Delegation, simplification among decisions made by State Council
China will work harder to use simpler, more straightforward procedures and balanced market regulation to streamline government administration.
A series of decisions to accomplish this goal was announced on Jan 4 during the State Council’s executive meeting, chaired by Premier Li Keqiang. The State Council is the highest executive agency of State power.
The measures include delegating more authority to local governments and reducing central government certification and evaluation requirements. Also, the country will issue its first guideline for market supervision and regulation to make its business environment more inviting.
“Our reform in streamlining administration for leaner and more effective government now steps into a crucial stage,” Premier Li said. “All departments must handle their duties, and make sure to lower institutional costs for enterprises.
“The key in transforming government function is to strike a balance between the government and the market, and our goal is to effectively unleash and grow productivity potential.”
The power represented by 53 administrative approvals now handled by the central government will be delegated to local government, mainly covering business activities such as qualification certificates for private schools and business permits for cotton processing, providing more convenience in business registration.
The delegation of 14 of the items needs to be further approved by the National People’s Congress Standing Committee because amendments to the law will be required. Since 2013, 230 administrative items have been delegated to local governments.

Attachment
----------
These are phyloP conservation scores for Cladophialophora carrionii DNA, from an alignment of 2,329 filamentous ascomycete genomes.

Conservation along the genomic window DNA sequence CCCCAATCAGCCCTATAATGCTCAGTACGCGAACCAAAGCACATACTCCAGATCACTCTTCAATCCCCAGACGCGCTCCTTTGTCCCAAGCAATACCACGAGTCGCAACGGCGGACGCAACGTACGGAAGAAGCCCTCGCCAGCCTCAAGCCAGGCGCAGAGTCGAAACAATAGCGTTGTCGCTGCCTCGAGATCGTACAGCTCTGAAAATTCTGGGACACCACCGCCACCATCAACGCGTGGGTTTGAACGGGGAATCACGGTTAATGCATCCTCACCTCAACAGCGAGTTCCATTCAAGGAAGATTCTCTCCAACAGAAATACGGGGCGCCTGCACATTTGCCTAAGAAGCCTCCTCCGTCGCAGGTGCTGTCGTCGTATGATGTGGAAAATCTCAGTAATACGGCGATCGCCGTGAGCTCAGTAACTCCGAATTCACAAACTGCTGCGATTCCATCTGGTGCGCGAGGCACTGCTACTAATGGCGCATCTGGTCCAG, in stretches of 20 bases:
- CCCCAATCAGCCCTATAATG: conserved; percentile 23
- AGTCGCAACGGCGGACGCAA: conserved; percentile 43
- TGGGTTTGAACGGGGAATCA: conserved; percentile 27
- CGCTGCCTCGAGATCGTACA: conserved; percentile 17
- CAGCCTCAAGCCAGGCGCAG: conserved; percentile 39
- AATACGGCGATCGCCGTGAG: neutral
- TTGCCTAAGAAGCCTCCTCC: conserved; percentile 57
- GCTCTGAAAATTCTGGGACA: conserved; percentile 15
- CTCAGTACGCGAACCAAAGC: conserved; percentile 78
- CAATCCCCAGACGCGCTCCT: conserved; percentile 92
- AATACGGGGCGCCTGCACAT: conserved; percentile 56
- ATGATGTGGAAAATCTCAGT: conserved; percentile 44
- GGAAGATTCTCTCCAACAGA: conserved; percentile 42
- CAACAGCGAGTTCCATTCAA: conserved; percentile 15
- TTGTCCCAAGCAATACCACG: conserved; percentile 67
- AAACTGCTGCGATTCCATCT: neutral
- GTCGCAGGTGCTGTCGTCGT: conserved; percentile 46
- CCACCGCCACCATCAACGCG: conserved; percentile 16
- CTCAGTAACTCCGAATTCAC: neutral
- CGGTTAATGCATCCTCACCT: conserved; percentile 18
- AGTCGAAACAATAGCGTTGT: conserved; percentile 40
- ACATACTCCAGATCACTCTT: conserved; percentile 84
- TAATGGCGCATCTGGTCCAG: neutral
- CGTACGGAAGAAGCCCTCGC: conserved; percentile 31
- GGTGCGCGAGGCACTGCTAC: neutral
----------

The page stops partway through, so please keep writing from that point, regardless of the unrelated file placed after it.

Another 20 agency evaluations and certifications will be dropped to simplify regulation in areas like railway facility construction and qualification for legal professionals.
The guideline for market supervision announced during the meeting will provide for a more open, better regulated and attractive business environment, officials said. The guideline will run concurrently with China’s 13th Five-Year Plan (2016-20).
The new guideline is geared toward easier market access, fair competition and greater consumer safety.
A list of measures to be adopted includes further streamlining business registration and employing negative list-based market access with a focus on compliance oversight. Also included are a level playing field for nonlocal businesses－with fair competition and a ban on discretionary charges or sectoral subsidiaries－and an emphasis on regulation and enforcement in food and drug safety and other areas crucial to public safety and security.
A negative list says which activities are prohibited, while all others are considered to be allowed.
In addition, the announcement said the government needs to improve in regulatory innovation through such means as Internet Plus－the integration of the internet with traditional industries－and the use of big data.
“Supervision must be carried out in a lawful and well-regulated manner, so that companies won’t be subjected to extra burdens,” Premier Li said.
Jia Xijin, a professor of public management at Tsinghua University, said the measures are in line with market trends and would boost market vitality with simplified processes and better public services.
Jia said she was particularly impressed with measures that ease market access and strengthen supervision on products closely related to people’s lives and health.
However, she said it will take more time and effort to complete the challenging and complicated processes needed to stringently regulate delegated administrative powers.